(This is edited from a comment I posted on another blog, but I thought it might interest readers here.)
Some people explain their coming to Christ in terms of a prior experience of internal emptiness or “hunger.” I felt those sensations, but I think I would never have come to Christ due to internal hunger; I was struggling, in some ways like Buddhists are told to, to accept the nothing and dissociate from the hunger. So I wrote bad poetry, was depressed, and experienced near continual suicidal ideation over a course of several years. But God in his surprising mercy met me after my post-modern belief structure self-destructed (it was a surreal time), and when, about to kill myself, I prayed on a lark more than anything else, “God, I don’t want my life any more. Jesus, do you want it?” I was very surprised to get a response, a distinct internal, “Yep.” (Not “Yes,” mind you; God chose to speak my colloquial.) It wasn’t audible, but it was as incontrovertible as it was unexpected. I remember sitting back on my bed and thinking, “I… guess… I belong… to Jesus now? WEIRD.” And yet that experience was only one step in the Lord’s redemption of my life; as a born and raised non-Christian (very hostile to Christianity), there was a lot of learning to do, which God provided in the form of a godly couple who brought me into their family. I call them my godparents, because when I came to them I really only knew that Jesus claimed to be God (I was only starting to wonder if I believed him) and that in some sense I belonged to him. Not a substantial grounding in the faith! He continued to be very gracious to me as I talked myself into most classical non-trinitarian heresies within the first year of belonging to him, and he provided loving and wise pastors to talk me out of them. There are many more ways he’s been gracious, but I think that fits the bill as to why I believe in Jesus as God. My first communion ought to be part of the story, as well as many other aspects, even starting two years earlier with running into a stranger coming down from a crack high in the middle of the night outside my residence, who told me that the Bible was true. But the kernel of the story was a very depressed college senior reaching out into the unknown one last time, not expecting a handshake to seal the deal.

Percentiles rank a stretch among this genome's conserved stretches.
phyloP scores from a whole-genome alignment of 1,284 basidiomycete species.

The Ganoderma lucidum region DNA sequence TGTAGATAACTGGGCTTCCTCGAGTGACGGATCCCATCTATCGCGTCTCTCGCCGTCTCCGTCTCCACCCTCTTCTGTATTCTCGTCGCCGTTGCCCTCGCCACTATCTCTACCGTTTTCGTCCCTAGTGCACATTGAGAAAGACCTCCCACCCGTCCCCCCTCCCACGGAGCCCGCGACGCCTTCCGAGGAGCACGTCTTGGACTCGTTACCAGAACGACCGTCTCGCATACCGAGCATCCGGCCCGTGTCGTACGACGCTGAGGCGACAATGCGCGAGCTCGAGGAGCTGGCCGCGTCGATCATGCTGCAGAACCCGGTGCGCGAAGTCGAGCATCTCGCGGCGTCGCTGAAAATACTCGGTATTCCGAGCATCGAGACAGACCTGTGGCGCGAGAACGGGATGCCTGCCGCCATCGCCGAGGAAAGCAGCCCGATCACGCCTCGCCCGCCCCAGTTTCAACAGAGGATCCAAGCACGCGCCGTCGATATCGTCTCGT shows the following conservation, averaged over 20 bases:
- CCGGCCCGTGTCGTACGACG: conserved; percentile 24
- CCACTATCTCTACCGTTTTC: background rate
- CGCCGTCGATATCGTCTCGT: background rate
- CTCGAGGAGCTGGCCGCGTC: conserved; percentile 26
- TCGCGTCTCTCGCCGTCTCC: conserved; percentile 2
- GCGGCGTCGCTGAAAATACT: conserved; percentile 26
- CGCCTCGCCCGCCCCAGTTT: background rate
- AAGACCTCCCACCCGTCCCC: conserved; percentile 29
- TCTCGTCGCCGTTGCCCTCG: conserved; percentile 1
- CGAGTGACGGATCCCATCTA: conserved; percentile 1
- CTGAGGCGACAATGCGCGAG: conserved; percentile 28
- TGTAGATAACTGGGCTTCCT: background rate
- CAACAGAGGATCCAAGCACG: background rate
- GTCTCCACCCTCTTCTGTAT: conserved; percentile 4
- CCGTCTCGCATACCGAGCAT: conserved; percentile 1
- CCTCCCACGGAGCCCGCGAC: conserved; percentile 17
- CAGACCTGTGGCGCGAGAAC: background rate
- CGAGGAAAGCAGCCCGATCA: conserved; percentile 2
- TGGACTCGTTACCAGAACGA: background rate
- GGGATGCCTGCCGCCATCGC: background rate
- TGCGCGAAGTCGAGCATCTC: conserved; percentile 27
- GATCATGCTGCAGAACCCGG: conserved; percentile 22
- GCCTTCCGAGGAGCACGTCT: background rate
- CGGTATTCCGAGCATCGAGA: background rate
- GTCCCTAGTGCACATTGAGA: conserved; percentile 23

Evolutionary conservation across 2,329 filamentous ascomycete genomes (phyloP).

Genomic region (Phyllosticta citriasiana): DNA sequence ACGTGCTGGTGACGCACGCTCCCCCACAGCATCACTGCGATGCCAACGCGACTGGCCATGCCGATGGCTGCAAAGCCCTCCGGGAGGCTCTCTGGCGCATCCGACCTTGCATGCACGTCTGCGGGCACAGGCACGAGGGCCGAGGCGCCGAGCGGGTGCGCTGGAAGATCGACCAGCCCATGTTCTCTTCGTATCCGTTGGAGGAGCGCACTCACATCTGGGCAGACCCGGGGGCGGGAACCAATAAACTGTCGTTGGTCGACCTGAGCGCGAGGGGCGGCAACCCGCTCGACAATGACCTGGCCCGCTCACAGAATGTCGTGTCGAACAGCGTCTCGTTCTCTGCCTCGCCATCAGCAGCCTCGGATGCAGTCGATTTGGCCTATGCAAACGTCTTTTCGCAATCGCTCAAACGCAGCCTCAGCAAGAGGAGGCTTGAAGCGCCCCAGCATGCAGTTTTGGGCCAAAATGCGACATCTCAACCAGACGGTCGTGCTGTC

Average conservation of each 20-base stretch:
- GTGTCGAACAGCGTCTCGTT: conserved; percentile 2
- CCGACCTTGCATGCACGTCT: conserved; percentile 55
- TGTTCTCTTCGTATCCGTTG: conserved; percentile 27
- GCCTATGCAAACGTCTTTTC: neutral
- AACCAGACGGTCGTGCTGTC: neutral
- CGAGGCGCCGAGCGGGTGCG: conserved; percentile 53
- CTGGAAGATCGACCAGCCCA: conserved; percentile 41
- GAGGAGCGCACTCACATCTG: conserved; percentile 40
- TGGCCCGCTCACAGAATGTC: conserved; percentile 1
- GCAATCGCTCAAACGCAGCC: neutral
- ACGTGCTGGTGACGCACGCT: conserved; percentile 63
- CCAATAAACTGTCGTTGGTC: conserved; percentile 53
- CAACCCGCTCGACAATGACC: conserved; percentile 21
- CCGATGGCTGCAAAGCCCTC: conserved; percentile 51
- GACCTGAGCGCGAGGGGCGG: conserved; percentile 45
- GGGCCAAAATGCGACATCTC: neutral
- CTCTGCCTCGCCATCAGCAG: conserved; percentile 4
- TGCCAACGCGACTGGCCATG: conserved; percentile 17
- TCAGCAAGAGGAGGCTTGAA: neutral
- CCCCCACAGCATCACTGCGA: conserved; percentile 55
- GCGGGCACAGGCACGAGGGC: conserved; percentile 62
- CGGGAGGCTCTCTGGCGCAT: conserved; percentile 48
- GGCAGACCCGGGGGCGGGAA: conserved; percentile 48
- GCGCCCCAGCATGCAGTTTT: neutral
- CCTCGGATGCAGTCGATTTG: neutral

It is customary in many churches, in many languages, for Christians to greet each other on Easter with the affirmation that Christ has risen from the dead. Here are some of the languages used for the greeting; you can think of this as an Easter appendix to Omniglot with a phrase more useful than “my hovercraft is full of eels.”
Greek: Χριστὸς ἀνέστη! (Christos anesti!)
Syriac: ܡܫܝܚܐ ܩܡ (mshiho qom/mshiha qam)
Latin: Christus surrexit!
Armenian: Քրիստոս յարեաւ! (K’ristos yareav/K’risdos hariav)
Arabic: المسيح قام (al-masih qom)
Hebrew: המשיח קם (hammashiah qam)
English: Christ is risen!
French: Le Christ est ressucité!
German : Christus ist auferstanden!
Italian: Cristo é risorto!
Russian: Христос Воскресе! (Hristos voskres)
Maltese: Il-Mulej qam!
Valley: Christ, like, is totally risen.
A navigable list of many more languages is here.
Of course, one’s ability to use this as a greeting (with its conventional response, “He is risen indeed!”) depends in part on being introduced to it. This was alien to my upbringing, and the first time after my conversion that someone greeted me with “Christ is risen!” I responded, “Yeah, I know! Pretty cool, ain’t it?”